After a truck carrying 100 monkeys was involved in an accident on a Pennsylvania highway, Kenya Airways said it will no longer fly macaques overseas when its contract with an undisclosed shipper expires this month, further limiting the supply of monkeys available for U.S. medical testing, according to the People for the Ethical Treatment of Animals (PETA).
Kenya Airways flew the Mauritanian monkeys to JFK in New York City before they boarded a truck that crashed en route to an approved animal quarantine facility on January 21. Three of the monkeys were euthanized during the escape, and all are accounted for, Centers for Disease Control and Prevention spokesperson Kristen Nordlund wrote in an email to Fast Company.
Because they are genetically similar to humans, monkeys have been used for medical research for more than a century, including testing the efficacy of the COVID-19 vaccine. (However, in 2015, NIH announced it would end its support for invasive research on chimpanzees.) Before the pandemic, monkeys were primarily imported from China and used for HIV research, according to Mark Lewis, CEO of Bioqual, a vaccine and medical testing company. Lewis’s company worked to test the Moderna COVID-19 vaccine on monkeys as part of the Food and Drug Administration (FDA) approval process. However, he now has a hard time finding monkeys because the pandemic caused China to stop exporting all animal products, including macaque monkeys, which he said can now fetch a price as high as $20,000 per animal. “The price has at least doubled over the last four years. Covid has changed everything,” he said, explaining that the United States does not produce enough monkeys domestically to keep up with demand.
In an email provided to Fast Company by PETA, Kenya Airways chairman Michael Joseph wrote that, as a conservationist, he was “horrified” by the monkey-escape incident, adding that the animals, which were bred for export, would no longer be brought to the United States by his company, marking a significant victory for the animal rights organization.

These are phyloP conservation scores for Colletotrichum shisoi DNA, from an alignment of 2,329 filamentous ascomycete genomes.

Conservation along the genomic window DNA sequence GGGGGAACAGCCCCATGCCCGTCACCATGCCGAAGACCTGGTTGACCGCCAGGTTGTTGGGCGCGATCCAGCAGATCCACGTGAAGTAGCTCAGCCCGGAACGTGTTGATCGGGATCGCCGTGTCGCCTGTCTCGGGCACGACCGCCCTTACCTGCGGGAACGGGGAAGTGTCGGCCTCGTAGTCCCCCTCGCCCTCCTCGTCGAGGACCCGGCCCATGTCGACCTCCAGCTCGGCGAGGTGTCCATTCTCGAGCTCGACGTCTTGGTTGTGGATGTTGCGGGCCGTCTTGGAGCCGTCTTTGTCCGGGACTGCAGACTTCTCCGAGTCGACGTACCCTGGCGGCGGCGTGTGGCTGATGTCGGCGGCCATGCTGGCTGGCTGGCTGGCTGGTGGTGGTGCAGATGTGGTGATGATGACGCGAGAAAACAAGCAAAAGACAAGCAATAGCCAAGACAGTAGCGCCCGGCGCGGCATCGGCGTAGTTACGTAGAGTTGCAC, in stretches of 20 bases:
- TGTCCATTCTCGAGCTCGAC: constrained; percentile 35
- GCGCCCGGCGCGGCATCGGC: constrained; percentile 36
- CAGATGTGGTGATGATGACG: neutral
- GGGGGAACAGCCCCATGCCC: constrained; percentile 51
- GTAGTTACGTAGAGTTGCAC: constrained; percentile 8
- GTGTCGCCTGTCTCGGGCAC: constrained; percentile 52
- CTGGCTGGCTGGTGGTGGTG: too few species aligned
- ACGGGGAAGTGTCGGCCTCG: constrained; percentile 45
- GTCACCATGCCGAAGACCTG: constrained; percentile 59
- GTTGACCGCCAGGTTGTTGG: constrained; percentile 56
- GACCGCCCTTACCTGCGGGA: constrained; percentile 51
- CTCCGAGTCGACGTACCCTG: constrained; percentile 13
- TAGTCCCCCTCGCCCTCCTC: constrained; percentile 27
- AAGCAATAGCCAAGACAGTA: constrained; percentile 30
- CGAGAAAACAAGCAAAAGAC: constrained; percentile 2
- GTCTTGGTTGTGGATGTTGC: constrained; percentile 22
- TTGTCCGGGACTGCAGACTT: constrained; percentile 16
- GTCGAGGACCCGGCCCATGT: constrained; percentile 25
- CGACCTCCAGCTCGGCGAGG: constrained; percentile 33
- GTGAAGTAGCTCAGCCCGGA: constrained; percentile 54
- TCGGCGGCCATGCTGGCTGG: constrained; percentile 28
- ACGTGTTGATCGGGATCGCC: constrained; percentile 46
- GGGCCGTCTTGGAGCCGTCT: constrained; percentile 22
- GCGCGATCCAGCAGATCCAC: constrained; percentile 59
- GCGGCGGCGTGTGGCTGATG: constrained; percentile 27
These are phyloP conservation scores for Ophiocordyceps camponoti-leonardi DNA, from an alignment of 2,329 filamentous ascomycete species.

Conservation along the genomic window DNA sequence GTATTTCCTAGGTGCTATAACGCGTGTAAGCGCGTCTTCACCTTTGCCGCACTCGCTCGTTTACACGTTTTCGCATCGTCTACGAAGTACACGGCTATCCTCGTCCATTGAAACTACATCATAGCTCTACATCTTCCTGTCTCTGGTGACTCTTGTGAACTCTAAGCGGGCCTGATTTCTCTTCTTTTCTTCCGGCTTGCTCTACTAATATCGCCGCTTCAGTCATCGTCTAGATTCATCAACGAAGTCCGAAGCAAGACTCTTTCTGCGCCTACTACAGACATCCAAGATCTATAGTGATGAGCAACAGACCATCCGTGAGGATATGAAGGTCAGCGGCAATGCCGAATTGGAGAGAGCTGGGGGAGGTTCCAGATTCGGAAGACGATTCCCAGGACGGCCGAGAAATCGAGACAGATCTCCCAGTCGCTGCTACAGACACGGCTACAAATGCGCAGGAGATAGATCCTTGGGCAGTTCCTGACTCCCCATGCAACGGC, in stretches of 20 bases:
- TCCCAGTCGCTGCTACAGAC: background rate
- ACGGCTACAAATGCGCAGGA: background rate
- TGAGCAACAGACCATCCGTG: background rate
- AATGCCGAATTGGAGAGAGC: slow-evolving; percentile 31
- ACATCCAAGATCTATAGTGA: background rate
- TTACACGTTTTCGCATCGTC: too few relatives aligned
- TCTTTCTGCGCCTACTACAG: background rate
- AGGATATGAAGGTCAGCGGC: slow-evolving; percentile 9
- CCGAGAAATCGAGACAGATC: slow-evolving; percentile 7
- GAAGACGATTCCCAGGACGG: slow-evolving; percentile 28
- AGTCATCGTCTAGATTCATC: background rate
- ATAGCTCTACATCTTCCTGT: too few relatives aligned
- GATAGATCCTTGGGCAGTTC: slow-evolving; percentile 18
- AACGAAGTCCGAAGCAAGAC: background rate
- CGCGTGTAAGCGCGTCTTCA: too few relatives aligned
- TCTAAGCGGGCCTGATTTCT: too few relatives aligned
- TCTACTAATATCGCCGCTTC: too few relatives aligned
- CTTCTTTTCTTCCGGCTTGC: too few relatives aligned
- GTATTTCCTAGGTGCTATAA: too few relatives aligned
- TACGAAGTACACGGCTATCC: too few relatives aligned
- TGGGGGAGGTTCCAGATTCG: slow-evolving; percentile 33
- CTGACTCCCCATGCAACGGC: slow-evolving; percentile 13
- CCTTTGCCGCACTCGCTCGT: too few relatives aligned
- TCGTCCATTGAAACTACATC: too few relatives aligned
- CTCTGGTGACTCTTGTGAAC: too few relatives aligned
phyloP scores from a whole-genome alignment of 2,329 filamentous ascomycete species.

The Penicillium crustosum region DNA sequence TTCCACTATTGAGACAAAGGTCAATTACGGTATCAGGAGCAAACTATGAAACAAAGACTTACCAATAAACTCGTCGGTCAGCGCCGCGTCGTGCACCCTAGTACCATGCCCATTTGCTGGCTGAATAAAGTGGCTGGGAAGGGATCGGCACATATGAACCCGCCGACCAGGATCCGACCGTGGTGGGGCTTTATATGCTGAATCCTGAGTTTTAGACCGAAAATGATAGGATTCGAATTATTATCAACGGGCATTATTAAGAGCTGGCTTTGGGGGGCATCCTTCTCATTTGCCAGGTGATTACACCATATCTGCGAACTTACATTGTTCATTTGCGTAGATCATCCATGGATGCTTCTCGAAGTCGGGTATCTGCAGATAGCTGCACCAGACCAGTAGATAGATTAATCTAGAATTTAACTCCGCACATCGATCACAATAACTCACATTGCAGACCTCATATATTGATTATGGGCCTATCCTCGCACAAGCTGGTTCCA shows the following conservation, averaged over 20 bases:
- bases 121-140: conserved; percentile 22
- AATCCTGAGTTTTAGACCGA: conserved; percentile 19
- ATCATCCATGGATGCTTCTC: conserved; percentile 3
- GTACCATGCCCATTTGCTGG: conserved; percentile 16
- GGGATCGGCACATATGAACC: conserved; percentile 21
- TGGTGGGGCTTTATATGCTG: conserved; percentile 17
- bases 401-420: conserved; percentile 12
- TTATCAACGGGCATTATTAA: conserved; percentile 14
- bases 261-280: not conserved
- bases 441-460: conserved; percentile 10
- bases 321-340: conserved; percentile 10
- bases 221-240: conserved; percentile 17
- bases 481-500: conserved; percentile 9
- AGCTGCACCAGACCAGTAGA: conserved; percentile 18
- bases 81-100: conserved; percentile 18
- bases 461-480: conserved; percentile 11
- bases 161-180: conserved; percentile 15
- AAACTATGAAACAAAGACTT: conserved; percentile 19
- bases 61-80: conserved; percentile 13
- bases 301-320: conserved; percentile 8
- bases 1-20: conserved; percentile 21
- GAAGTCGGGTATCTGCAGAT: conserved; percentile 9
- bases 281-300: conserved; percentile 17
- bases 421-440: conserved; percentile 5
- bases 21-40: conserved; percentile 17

Numerous airlines have left the monkey business, confirming they do not ship primates for medical testing, with notable holdouts being Air France and Wamos Air, according to PETA vice president Alka Chandna. In an interview with Fast Company, Chandna said the FDA is wed to animal testing but that it is outdated and potentially dangerous to public health, citing the risk of monkey-to-human disease transmission. She said a bipartisan bill called the FDA Modernization Act, introduced by senators Cory Booker of New Jersey and Rand Paul of Kentucky, is meant to “unshackle the pharmaceutical industry from animal testing” and expedite the process of FDA approval.
The bill would not end animal testing entirely, but it would allow clinical trials in humans prior to animal testing. During COVID-19 vaccine trials, clinical testing on humans and animals was done concurrently, leading Chandna to believe that animal testing was not crucial to efficacy testing at all. “We are pushing the FDA to take this as a lesson learned from the tragedy of the pandemic to say we are going to let go of this paradigm of animal testing,” she said.
However for Lewis, testing in monkeys is necessary. “In terms of response, primates are the closest to humans that we have,” he said. “A lot of work is done in mice, but mice are not the best for looking at immune responses. They tend to, in many cases, give a false answer.”
Lewis said the monkeys are “used to their fullest extent” and are not liberated or sent to zoos following testing.
“It’s a pretty dark industry. Violent and cruel,” Chandna said, hypothesizing that airlines didn’t want their reputations sullied by association with the practice.
For Lewis, animal testing is part of public health. “We wouldn’t be where we are with the COVID vaccines without having done the primate testing in early 2020,” he said. “It helped us get an approved vaccine in nine months.”
Correction: An earlier version of this story incorrectly stated that 100 monkeys escaped during the accident. Only four escaped.